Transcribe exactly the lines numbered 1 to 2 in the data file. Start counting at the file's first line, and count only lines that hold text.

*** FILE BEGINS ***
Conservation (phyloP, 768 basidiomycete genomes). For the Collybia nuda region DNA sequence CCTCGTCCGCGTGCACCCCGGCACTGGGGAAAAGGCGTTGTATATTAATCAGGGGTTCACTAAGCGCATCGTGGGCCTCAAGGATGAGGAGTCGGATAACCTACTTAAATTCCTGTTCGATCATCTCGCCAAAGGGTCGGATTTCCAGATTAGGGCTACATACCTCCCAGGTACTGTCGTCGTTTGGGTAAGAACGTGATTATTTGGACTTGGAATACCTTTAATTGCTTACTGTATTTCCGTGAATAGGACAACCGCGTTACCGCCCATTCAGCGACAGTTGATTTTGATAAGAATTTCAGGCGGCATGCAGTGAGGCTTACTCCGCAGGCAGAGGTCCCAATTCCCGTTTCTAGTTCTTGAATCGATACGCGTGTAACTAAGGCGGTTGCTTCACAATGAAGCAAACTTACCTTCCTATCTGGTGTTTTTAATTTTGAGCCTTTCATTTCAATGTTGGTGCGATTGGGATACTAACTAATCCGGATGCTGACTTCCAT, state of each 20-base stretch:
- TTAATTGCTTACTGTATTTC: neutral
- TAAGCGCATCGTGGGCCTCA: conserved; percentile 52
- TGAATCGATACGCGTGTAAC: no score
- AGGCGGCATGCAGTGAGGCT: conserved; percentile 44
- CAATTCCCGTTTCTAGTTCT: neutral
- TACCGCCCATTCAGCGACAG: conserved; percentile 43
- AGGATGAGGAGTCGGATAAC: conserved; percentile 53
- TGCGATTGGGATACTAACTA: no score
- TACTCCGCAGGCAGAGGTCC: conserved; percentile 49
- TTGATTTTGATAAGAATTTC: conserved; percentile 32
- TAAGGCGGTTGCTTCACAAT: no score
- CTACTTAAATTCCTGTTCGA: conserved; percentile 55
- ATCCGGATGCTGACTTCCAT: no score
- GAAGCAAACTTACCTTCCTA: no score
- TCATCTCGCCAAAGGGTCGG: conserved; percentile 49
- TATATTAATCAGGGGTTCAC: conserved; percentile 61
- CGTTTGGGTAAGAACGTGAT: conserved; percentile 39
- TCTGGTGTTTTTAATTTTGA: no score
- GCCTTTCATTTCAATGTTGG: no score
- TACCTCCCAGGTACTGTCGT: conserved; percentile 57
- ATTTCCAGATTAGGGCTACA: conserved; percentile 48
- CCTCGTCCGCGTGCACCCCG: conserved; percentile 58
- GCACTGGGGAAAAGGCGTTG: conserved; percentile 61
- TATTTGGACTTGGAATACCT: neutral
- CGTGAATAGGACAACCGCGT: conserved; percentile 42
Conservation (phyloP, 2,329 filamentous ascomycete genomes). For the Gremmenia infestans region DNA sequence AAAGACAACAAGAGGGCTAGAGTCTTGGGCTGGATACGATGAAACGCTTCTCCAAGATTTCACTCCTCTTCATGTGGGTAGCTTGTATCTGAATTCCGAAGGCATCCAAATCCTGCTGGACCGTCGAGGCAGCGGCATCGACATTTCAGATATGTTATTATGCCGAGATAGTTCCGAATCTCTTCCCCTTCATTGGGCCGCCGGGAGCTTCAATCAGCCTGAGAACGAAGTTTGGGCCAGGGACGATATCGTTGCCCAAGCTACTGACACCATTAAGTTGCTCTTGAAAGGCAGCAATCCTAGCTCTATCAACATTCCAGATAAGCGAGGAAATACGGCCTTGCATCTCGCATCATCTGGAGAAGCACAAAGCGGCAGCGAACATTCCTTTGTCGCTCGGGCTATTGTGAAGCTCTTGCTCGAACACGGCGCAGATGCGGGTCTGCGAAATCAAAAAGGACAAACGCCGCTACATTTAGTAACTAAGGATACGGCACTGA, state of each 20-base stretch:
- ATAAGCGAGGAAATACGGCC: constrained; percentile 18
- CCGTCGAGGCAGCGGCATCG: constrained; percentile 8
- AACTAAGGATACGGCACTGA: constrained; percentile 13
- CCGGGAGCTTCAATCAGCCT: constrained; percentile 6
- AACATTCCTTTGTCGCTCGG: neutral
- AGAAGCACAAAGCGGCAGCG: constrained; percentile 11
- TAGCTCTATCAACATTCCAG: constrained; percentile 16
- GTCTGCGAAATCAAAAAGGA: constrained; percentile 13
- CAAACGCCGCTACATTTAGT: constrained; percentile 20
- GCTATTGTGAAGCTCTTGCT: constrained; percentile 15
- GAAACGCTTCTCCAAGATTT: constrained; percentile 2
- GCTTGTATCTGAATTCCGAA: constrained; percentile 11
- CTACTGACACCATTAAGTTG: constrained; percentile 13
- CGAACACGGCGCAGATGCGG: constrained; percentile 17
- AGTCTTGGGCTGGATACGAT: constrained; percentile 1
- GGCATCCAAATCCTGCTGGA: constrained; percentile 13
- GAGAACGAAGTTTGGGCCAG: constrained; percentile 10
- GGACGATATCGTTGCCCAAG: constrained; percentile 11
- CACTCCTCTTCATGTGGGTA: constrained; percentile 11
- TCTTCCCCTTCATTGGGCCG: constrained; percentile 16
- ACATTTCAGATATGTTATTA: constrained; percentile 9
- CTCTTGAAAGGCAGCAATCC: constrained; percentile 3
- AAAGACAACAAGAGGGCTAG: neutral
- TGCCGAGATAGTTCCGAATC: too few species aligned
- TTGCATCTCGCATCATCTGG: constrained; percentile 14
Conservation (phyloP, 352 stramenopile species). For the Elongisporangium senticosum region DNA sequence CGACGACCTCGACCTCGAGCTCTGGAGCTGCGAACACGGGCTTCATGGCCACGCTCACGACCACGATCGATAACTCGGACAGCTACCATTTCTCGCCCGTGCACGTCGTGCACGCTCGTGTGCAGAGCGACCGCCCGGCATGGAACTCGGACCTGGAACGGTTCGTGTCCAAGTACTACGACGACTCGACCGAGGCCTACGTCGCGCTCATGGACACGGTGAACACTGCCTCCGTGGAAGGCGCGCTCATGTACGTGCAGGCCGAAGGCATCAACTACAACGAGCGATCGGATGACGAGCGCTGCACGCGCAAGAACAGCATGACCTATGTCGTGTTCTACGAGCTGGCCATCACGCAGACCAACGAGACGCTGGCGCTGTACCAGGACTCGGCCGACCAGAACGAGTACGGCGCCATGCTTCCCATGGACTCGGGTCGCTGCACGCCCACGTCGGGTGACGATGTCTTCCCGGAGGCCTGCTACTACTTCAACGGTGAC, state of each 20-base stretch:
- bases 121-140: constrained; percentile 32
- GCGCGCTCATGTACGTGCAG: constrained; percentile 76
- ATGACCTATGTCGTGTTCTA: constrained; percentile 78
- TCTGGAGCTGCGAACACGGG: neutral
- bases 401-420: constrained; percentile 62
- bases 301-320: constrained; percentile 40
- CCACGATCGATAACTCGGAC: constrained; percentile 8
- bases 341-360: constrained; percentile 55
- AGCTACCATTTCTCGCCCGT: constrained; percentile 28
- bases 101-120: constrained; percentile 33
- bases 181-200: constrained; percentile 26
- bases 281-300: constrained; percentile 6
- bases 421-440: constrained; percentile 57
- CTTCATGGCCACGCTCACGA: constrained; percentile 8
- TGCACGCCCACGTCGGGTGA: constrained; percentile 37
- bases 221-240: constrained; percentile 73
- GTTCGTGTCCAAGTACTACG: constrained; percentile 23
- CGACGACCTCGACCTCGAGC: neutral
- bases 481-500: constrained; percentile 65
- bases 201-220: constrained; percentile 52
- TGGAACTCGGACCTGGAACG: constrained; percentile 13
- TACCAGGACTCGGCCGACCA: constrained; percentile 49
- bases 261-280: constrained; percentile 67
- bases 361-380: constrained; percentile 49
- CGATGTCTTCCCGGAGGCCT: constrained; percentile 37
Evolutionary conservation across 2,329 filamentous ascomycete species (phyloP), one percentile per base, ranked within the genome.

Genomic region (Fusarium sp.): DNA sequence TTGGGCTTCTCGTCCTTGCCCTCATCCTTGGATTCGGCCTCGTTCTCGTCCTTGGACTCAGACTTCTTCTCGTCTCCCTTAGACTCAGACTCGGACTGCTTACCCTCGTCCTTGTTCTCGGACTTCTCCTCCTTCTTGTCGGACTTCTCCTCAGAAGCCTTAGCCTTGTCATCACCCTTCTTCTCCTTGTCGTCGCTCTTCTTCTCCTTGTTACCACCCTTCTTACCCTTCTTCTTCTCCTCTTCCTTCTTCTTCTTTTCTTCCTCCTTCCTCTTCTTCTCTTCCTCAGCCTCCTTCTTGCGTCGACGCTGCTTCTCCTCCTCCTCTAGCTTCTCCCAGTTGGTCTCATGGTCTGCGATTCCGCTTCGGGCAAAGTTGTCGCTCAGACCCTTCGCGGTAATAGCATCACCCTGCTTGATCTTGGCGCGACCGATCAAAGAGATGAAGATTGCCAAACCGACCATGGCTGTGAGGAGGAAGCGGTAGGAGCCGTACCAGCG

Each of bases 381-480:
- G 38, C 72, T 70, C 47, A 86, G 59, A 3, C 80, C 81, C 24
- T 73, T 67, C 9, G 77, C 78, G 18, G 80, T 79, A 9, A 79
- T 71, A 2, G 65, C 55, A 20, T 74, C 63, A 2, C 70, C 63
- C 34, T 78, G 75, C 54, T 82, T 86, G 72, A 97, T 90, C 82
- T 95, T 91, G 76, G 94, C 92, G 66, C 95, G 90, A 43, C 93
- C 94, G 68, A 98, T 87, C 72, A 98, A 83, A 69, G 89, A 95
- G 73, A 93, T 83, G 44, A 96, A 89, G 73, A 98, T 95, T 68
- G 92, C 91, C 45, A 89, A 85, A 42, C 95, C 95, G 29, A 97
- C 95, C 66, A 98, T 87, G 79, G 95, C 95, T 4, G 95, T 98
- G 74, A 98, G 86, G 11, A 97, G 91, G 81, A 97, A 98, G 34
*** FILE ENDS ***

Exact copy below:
Conservation (phyloP, 768 basidiomycete genomes). For the Collybia nuda region DNA sequence CCTCGTCCGCGTGCACCCCGGCACTGGGGAAAAGGCGTTGTATATTAATCAGGGGTTCACTAAGCGCATCGTGGGCCTCAAGGATGAGGAGTCGGATAACCTACTTAAATTCCTGTTCGATCATCTCGCCAAAGGGTCGGATTTCCAGATTAGGGCTACATACCTCCCAGGTACTGTCGTCGTTTGGGTAAGAACGTGATTATTTGGACTTGGAATACCTTTAATTGCTTACTGTATTTCCGTGAATAGGACAACCGCGTTACCGCCCATTCAGCGACAGTTGATTTTGATAAGAATTTCAGGCGGCATGCAGTGAGGCTTACTCCGCAGGCAGAGGTCCCAATTCCCGTTTCTAGTTCTTGAATCGATACGCGTGTAACTAAGGCGGTTGCTTCACAATGAAGCAAACTTACCTTCCTATCTGGTGTTTTTAATTTTGAGCCTTTCATTTCAATGTTGGTGCGATTGGGATACTAACTAATCCGGATGCTGACTTCCAT, state of each 20-base stretch:
- TTAATTGCTTACTGTATTTC: neutral